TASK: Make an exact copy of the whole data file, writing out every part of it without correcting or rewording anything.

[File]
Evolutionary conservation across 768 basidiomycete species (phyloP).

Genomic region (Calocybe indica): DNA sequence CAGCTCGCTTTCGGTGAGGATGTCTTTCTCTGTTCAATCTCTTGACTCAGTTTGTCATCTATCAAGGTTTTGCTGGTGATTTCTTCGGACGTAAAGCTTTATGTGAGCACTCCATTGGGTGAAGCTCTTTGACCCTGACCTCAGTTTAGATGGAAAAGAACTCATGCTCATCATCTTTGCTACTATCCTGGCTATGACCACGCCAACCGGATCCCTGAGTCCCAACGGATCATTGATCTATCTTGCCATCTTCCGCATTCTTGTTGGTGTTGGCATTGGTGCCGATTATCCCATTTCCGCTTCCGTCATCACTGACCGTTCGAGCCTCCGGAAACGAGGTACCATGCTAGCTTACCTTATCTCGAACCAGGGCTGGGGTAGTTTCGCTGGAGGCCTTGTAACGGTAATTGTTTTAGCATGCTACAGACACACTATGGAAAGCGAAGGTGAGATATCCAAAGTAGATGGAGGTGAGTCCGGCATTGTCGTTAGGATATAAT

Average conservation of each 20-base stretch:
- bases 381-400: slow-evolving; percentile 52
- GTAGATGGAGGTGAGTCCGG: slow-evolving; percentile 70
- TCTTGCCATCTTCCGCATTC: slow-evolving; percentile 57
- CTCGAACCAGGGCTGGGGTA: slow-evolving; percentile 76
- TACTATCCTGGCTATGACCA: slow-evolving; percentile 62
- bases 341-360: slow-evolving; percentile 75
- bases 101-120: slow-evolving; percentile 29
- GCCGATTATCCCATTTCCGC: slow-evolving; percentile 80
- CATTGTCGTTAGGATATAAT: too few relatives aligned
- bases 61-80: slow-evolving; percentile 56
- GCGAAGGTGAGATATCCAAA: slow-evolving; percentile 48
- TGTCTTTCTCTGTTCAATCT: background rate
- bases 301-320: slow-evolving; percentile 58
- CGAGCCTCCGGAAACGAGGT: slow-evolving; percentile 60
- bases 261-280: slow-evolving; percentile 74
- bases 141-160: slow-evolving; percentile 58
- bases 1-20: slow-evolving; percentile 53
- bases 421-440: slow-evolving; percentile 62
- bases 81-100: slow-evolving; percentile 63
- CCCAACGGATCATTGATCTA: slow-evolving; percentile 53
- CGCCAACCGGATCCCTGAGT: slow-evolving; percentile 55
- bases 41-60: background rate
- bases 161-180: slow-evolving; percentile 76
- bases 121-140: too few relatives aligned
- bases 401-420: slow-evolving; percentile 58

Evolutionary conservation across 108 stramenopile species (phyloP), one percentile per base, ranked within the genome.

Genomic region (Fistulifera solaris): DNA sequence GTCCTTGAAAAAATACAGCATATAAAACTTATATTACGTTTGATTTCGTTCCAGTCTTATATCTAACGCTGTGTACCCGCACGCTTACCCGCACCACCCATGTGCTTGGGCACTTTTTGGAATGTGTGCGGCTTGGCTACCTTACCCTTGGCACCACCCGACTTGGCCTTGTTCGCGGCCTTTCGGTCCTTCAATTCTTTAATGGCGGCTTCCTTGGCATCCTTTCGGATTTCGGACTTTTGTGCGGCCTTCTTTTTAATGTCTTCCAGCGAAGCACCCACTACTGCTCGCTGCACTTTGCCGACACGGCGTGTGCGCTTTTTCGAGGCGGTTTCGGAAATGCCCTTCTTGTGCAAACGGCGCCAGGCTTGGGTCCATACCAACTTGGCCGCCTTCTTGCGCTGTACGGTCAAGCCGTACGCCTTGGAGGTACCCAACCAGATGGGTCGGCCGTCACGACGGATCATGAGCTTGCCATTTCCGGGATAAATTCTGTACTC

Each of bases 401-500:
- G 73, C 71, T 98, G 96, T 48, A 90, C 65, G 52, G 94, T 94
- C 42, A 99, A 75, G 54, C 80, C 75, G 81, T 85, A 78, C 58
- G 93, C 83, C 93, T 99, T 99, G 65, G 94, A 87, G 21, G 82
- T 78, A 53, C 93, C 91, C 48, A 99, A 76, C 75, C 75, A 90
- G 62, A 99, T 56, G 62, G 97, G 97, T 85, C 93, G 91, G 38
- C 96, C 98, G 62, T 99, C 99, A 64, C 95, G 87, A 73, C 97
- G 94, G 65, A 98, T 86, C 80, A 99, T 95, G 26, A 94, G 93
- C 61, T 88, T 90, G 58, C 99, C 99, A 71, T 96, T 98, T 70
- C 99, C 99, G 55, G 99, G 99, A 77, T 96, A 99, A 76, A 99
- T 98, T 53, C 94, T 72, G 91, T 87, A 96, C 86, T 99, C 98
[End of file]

Evolutionary conservation across 768 basidiomycete species (phyloP).

Genomic region (Calocybe indica): DNA sequence CAGCTCGCTTTCGGTGAGGATGTCTTTCTCTGTTCAATCTCTTGACTCAGTTTGTCATCTATCAAGGTTTTGCTGGTGATTTCTTCGGACGTAAAGCTTTATGTGAGCACTCCATTGGGTGAAGCTCTTTGACCCTGACCTCAGTTTAGATGGAAAAGAACTCATGCTCATCATCTTTGCTACTATCCTGGCTATGACCACGCCAACCGGATCCCTGAGTCCCAACGGATCATTGATCTATCTTGCCATCTTCCGCATTCTTGTTGGTGTTGGCATTGGTGCCGATTATCCCATTTCCGCTTCCGTCATCACTGACCGTTCGAGCCTCCGGAAACGAGGTACCATGCTAGCTTACCTTATCTCGAACCAGGGCTGGGGTAGTTTCGCTGGAGGCCTTGTAACGGTAATTGTTTTAGCATGCTACAGACACACTATGGAAAGCGAAGGTGAGATATCCAAAGTAGATGGAGGTGAGTCCGGCATTGTCGTTAGGATATAAT

Average conservation of each 20-base stretch:
- bases 381-400: slow-evolving; percentile 52
- GTAGATGGAGGTGAGTCCGG: slow-evolving; percentile 70
- TCTTGCCATCTTCCGCATTC: slow-evolving; percentile 57
- CTCGAACCAGGGCTGGGGTA: slow-evolving; percentile 76
- TACTATCCTGGCTATGACCA: slow-evolving; percentile 62
- bases 341-360: slow-evolving; percentile 75
- bases 101-120: slow-evolving; percentile 29
- GCCGATTATCCCATTTCCGC: slow-evolving; percentile 80
- CATTGTCGTTAGGATATAAT: too few relatives aligned
- bases 61-80: slow-evolving; percentile 56
- GCGAAGGTGAGATATCCAAA: slow-evolving; percentile 48
- TGTCTTTCTCTGTTCAATCT: background rate
- bases 301-320: slow-evolving; percentile 58
- CGAGCCTCCGGAAACGAGGT: slow-evolving; percentile 60
- bases 261-280: slow-evolving; percentile 74
- bases 141-160: slow-evolving; percentile 58
- bases 1-20: slow-evolving; percentile 53
- bases 421-440: slow-evolving; percentile 62
- bases 81-100: slow-evolving; percentile 63
- CCCAACGGATCATTGATCTA: slow-evolving; percentile 53
- CGCCAACCGGATCCCTGAGT: slow-evolving; percentile 55
- bases 41-60: background rate
- bases 161-180: slow-evolving; percentile 76
- bases 121-140: too few relatives aligned
- bases 401-420: slow-evolving; percentile 58

Evolutionary conservation across 108 stramenopile species (phyloP), one percentile per base, ranked within the genome.

Genomic region (Fistulifera solaris): DNA sequence GTCCTTGAAAAAATACAGCATATAAAACTTATATTACGTTTGATTTCGTTCCAGTCTTATATCTAACGCTGTGTACCCGCACGCTTACCCGCACCACCCATGTGCTTGGGCACTTTTTGGAATGTGTGCGGCTTGGCTACCTTACCCTTGGCACCACCCGACTTGGCCTTGTTCGCGGCCTTTCGGTCCTTCAATTCTTTAATGGCGGCTTCCTTGGCATCCTTTCGGATTTCGGACTTTTGTGCGGCCTTCTTTTTAATGTCTTCCAGCGAAGCACCCACTACTGCTCGCTGCACTTTGCCGACACGGCGTGTGCGCTTTTTCGAGGCGGTTTCGGAAATGCCCTTCTTGTGCAAACGGCGCCAGGCTTGGGTCCATACCAACTTGGCCGCCTTCTTGCGCTGTACGGTCAAGCCGTACGCCTTGGAGGTACCCAACCAGATGGGTCGGCCGTCACGACGGATCATGAGCTTGCCATTTCCGGGATAAATTCTGTACTC

Each of bases 401-500:
- G 73, C 71, T 98, G 96, T 48, A 90, C 65, G 52, G 94, T 94
- C 42, A 99, A 75, G 54, C 80, C 75, G 81, T 85, A 78, C 58
- G 93, C 83, C 93, T 99, T 99, G 65, G 94, A 87, G 21, G 82
- T 78, A 53, C 93, C 91, C 48, A 99, A 76, C 75, C 75, A 90
- G 62, A 99, T 56, G 62, G 97, G 97, T 85, C 93, G 91, G 38
- C 96, C 98, G 62, T 99, C 99, A 64, C 95, G 87, A 73, C 97
- G 94, G 65, A 98, T 86, C 80, A 99, T 95, G 26, A 94, G 93
- C 61, T 88, T 90, G 58, C 99, C 99, A 71, T 96, T 98, T 70
- C 99, C 99, G 55, G 99, G 99, A 77, T 96, A 99, A 76, A 99
- T 98, T 53, C 94, T 72, G 91, T 87, A 96, C 86, T 99, C 98